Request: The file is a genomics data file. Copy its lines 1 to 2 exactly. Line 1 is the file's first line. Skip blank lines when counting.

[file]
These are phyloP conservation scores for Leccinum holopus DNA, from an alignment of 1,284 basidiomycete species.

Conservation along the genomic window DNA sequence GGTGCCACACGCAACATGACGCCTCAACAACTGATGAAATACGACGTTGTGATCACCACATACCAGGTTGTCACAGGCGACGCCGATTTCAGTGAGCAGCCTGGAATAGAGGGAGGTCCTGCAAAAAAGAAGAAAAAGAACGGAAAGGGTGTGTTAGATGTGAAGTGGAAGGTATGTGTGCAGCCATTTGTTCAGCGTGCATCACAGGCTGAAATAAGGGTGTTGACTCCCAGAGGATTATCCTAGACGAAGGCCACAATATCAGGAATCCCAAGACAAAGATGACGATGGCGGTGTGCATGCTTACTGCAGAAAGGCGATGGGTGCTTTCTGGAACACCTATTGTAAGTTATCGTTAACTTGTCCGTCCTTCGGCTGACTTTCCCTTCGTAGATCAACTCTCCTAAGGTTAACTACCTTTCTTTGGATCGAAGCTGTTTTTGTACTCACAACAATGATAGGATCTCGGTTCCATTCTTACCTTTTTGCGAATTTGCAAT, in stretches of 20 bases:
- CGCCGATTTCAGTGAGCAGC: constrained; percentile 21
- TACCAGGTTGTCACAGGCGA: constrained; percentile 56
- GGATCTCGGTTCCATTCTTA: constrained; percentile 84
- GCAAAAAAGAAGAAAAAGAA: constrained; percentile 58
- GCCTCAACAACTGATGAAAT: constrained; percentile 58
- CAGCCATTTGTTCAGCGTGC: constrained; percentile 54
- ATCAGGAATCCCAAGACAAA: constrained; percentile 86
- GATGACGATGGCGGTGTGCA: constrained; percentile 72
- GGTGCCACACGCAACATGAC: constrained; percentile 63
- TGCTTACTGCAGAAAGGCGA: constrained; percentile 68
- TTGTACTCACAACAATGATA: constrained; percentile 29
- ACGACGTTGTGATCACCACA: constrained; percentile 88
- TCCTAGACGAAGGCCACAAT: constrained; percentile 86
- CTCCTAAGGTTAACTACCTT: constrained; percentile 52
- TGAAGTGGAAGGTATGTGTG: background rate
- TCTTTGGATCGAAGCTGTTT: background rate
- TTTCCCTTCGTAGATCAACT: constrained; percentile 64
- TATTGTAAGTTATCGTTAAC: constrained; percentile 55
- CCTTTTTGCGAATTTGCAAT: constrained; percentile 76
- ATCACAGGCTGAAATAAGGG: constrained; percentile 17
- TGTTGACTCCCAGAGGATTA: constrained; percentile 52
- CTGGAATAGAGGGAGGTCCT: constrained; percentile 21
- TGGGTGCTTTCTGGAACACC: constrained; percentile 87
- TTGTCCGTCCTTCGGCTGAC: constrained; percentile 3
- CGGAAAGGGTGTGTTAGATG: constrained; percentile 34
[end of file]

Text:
These are phyloP conservation scores for Leccinum holopus DNA, from an alignment of 1,284 basidiomycete species.

Conservation along the genomic window DNA sequence GGTGCCACACGCAACATGACGCCTCAACAACTGATGAAATACGACGTTGTGATCACCACATACCAGGTTGTCACAGGCGACGCCGATTTCAGTGAGCAGCCTGGAATAGAGGGAGGTCCTGCAAAAAAGAAGAAAAAGAACGGAAAGGGTGTGTTAGATGTGAAGTGGAAGGTATGTGTGCAGCCATTTGTTCAGCGTGCATCACAGGCTGAAATAAGGGTGTTGACTCCCAGAGGATTATCCTAGACGAAGGCCACAATATCAGGAATCCCAAGACAAAGATGACGATGGCGGTGTGCATGCTTACTGCAGAAAGGCGATGGGTGCTTTCTGGAACACCTATTGTAAGTTATCGTTAACTTGTCCGTCCTTCGGCTGACTTTCCCTTCGTAGATCAACTCTCCTAAGGTTAACTACCTTTCTTTGGATCGAAGCTGTTTTTGTACTCACAACAATGATAGGATCTCGGTTCCATTCTTACCTTTTTGCGAATTTGCAAT, in stretches of 20 bases: